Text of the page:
November 19th was the day. It was an unusually warm day for November. The days were shorter and the nights were longer. Thanksgiving was a week away. I was chatting with my sister about what we were going to cook and eat and about all the Thanksgiving past. For years all of our Thanksgiving’s had been the same when we were small. We would all get into my mom’s old Oldsmobile car and she would drive us the ten or fifteen minutes to our grandmother’s house. Nana would always cook Thanksgiving dinner and that is where the whole family would go. Her house smelled like a combination of turkey cooking and those yummy sweet potatoes that made me and my tummy happy. Nana would set up the card table, a small flowered blue table, for the kids to eat in the kitchen just off of the dining room. We could still see the adults but were seated just far enough away to chat about our parents and what we did and didn’t like about curfews, school, dinner and everything in between. Even when we got old enough to eat at the big table as we called it and when there was room we chose to still eat at our little card table off of the kitchen.
The big table had long been a distant memory and so was the flowered card table. Our grandparents were gone and the cousins grew up as we did and they did their own thing at their own homes with their kids and grandkids. It was a funny thought at some of them actually being grandparents before they were 50 years old. But, there they were all at home and enjoying their holiday the way they wanted to. Nobody called each other anymore and nobody saw each other any more except at the occasional funeral. My sister and I were going to feed my mom lunch. She was on soft foods and I would puree her sweet potatoes or mashed potatoes along with some chicken on most days and she would sip water or juice. My mom hated to drink water. I would remind her that it was good for her. I could see in her eyes that she really didn’t want to drink it but went along with it for me. On this day she was not herself. She was lying on the hospital bed which was sitting in the place where a sofa should sit and her eyes turned from bright to cloudy. Her head was raised and she was looking at the wall on her left side. We thought that was odd. My sister pushed the button for the head of the bed to lower and that is when we noticed our mom’s sunken face, her cloudy eyes and sad face.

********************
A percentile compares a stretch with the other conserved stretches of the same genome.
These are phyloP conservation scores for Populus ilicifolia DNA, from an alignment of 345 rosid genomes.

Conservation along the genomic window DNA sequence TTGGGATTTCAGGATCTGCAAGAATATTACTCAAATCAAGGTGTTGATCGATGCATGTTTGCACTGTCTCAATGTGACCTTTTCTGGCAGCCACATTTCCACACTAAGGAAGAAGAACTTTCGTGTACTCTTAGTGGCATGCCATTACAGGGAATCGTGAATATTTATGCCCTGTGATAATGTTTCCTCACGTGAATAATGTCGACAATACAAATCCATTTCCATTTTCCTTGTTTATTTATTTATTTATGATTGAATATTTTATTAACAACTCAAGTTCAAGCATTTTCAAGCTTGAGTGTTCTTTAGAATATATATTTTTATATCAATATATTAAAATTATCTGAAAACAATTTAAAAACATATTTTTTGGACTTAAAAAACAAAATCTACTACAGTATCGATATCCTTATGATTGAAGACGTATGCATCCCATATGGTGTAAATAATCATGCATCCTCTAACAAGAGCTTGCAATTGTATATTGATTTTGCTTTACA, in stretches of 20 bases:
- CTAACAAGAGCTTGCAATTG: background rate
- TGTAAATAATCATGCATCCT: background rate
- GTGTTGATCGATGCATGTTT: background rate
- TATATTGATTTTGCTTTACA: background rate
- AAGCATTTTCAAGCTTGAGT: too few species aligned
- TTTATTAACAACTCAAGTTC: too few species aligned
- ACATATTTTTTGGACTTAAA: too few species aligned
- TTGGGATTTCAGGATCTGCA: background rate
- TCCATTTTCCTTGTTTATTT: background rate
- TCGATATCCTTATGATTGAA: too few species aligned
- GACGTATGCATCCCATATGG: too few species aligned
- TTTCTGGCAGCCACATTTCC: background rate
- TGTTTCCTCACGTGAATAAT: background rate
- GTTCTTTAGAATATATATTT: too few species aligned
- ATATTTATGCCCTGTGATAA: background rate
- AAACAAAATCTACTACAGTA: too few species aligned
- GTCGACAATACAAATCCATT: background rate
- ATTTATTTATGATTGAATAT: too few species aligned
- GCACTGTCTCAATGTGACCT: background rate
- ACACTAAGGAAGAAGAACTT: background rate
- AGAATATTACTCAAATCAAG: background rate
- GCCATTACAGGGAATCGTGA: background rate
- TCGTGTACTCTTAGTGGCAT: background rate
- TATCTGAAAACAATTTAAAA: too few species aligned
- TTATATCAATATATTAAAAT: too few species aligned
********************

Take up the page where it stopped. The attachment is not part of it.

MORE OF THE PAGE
I knew that day by the end of it would be another mountain. I took a deep breath and told her it was okay to go. I told her that we would be okay if she went. I told her not to stay for us if she had to go so that we would take care of each other. She never spoke. By the end of the afternoon she had taken her last breath and closed her eyes. She was gone and at peace. At least I hoped she was at peace. I didn’t know what was on the other side of death but hoped it was peaceful and there was a heaven filled with angels that welcomed her to that place, over the mountain.
It has been almost a couple of years now since the death of my mom. We have had another Thanksgiving and another Christmas and all the holidays in between. We weren’t really feeling the holidays as in years before. We marked them off on our calendar and had the appropriate foods that we always had and the Christmas tree was decorated like we always did but always in the back of my mind was that mountain of grief that I wished would go away. I don’t know if I will ever get over that mountain of grief because people are not here forever but I will not let that mountain consume me. I will not let that mountain win. Although, it will always creep into my thoughts from time to time it will get smaller and smaller and not so high.